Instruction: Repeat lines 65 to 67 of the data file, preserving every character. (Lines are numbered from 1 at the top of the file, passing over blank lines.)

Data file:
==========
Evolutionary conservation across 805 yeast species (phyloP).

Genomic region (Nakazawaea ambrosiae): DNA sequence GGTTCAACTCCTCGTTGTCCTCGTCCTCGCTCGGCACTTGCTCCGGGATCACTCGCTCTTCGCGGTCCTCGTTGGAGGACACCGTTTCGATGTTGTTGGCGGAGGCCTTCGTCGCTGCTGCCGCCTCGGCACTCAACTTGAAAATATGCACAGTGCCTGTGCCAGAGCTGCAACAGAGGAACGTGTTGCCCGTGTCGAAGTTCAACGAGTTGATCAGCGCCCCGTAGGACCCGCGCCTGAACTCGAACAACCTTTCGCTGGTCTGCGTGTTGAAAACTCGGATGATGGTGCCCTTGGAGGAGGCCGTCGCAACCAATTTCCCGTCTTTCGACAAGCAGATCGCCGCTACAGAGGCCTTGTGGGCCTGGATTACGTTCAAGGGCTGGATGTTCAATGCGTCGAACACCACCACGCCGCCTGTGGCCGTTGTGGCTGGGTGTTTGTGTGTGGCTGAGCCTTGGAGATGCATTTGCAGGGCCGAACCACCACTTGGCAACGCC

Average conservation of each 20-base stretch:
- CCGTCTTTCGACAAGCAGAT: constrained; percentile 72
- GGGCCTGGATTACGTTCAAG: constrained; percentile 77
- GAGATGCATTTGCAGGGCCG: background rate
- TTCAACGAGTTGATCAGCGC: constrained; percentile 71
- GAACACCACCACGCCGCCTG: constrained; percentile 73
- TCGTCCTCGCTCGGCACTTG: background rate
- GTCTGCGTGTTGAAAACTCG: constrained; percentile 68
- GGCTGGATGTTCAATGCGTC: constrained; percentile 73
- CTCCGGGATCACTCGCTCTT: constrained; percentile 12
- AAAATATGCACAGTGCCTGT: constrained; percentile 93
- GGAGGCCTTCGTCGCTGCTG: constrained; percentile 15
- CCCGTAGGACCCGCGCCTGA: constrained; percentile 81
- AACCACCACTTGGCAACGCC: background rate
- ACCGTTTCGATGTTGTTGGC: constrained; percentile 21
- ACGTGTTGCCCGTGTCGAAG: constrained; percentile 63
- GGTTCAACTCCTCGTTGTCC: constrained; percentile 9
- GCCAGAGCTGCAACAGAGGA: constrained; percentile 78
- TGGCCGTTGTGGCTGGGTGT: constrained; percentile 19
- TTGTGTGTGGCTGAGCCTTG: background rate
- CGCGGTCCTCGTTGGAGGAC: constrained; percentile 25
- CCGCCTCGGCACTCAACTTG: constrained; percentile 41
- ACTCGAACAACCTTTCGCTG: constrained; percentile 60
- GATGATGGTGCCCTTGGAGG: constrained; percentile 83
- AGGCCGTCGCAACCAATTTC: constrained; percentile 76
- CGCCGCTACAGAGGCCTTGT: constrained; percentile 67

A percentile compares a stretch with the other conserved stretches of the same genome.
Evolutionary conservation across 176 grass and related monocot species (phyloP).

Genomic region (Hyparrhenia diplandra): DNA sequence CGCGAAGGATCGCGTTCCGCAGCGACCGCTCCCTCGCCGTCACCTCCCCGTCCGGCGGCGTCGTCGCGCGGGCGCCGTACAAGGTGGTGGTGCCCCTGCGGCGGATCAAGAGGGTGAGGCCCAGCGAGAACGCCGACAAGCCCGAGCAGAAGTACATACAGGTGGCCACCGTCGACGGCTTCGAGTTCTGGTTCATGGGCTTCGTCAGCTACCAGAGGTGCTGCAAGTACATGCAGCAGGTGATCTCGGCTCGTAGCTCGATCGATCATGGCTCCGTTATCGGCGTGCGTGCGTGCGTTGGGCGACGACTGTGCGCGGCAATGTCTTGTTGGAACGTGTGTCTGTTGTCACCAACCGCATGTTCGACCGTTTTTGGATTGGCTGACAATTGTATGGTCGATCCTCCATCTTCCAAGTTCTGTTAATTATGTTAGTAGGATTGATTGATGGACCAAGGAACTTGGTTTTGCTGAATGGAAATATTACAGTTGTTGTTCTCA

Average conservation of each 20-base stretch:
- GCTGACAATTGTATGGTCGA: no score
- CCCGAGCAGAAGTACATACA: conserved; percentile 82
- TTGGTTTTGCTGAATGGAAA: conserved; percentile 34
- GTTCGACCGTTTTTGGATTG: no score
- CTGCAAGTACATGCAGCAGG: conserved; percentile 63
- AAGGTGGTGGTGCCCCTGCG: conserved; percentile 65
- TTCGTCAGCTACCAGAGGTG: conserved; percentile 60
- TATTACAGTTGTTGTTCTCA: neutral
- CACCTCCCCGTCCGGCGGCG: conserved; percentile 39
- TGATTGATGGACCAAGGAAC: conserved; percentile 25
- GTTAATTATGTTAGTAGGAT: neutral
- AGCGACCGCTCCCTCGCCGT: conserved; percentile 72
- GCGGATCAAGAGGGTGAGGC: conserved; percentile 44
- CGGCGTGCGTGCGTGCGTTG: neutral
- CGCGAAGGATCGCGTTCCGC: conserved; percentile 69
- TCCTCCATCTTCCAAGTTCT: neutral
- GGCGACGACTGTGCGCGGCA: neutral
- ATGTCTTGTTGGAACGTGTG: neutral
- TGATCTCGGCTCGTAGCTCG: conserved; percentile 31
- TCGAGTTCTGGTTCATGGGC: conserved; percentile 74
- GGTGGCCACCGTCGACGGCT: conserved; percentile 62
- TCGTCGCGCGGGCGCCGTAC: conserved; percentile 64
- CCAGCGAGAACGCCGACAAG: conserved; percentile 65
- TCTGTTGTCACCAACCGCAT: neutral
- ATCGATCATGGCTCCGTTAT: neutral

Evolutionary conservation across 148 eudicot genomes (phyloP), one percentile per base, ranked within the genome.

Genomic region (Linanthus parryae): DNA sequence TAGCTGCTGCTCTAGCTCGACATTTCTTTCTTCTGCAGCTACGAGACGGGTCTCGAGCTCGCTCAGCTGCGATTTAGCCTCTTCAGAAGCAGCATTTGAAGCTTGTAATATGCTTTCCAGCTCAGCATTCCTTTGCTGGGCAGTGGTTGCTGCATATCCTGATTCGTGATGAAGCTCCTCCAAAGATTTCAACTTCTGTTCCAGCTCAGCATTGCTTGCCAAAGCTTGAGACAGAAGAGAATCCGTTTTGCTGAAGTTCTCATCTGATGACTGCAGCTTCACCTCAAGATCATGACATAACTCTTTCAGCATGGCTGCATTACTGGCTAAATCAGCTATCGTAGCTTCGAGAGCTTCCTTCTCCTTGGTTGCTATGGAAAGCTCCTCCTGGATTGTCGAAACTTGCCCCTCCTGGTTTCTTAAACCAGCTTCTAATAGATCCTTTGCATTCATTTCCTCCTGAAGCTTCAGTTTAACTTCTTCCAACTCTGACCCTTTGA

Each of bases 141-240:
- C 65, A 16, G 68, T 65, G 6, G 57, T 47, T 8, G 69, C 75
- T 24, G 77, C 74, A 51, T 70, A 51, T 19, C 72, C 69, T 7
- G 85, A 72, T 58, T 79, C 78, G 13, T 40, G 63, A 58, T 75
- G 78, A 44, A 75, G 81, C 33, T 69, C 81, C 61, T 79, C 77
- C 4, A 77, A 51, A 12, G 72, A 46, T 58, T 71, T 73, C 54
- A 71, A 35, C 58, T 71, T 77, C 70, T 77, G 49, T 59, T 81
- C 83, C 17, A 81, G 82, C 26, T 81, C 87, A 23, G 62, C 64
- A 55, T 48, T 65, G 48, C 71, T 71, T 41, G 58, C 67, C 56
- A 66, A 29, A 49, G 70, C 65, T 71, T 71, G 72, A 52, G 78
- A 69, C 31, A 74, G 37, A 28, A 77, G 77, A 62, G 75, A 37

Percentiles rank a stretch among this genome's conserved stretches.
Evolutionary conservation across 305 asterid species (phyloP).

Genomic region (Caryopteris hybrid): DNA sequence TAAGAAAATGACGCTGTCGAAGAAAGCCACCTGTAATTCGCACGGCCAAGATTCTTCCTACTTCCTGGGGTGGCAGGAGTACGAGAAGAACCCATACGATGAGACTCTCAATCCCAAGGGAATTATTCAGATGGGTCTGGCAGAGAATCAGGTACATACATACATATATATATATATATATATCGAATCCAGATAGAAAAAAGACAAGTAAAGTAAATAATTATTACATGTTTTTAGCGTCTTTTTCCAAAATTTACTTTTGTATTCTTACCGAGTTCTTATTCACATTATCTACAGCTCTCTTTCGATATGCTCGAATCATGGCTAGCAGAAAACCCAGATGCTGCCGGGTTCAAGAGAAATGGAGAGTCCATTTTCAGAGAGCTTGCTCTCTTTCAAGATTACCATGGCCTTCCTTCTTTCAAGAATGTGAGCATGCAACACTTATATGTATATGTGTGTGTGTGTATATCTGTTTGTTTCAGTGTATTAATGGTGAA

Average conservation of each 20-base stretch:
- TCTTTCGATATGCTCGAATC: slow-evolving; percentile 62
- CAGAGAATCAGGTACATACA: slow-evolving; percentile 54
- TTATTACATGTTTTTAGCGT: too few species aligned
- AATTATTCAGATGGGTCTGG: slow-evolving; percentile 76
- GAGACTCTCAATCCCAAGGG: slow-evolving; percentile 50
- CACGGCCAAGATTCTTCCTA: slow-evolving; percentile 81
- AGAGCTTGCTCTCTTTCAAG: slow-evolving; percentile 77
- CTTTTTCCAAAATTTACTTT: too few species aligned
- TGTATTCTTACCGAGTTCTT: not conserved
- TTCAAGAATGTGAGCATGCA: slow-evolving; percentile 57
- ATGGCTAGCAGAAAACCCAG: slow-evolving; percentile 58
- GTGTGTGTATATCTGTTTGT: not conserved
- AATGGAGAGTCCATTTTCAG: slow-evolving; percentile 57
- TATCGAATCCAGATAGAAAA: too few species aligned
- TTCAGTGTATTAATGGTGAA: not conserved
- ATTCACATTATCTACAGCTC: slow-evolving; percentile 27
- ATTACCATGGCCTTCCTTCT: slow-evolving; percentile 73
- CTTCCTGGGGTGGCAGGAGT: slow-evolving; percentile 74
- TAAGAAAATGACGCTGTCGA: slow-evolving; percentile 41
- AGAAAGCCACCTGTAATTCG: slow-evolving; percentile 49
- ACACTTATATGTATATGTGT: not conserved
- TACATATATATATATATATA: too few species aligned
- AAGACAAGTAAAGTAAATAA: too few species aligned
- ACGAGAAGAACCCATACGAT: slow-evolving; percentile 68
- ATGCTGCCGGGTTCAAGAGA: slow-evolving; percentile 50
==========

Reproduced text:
- C 4, A 77, A 51, A 12, G 72, A 46, T 58, T 71, T 73, C 54
- A 71, A 35, C 58, T 71, T 77, C 70, T 77, G 49, T 59, T 81
- C 83, C 17, A 81, G 82, C 26, T 81, C 87, A 23, G 62, C 64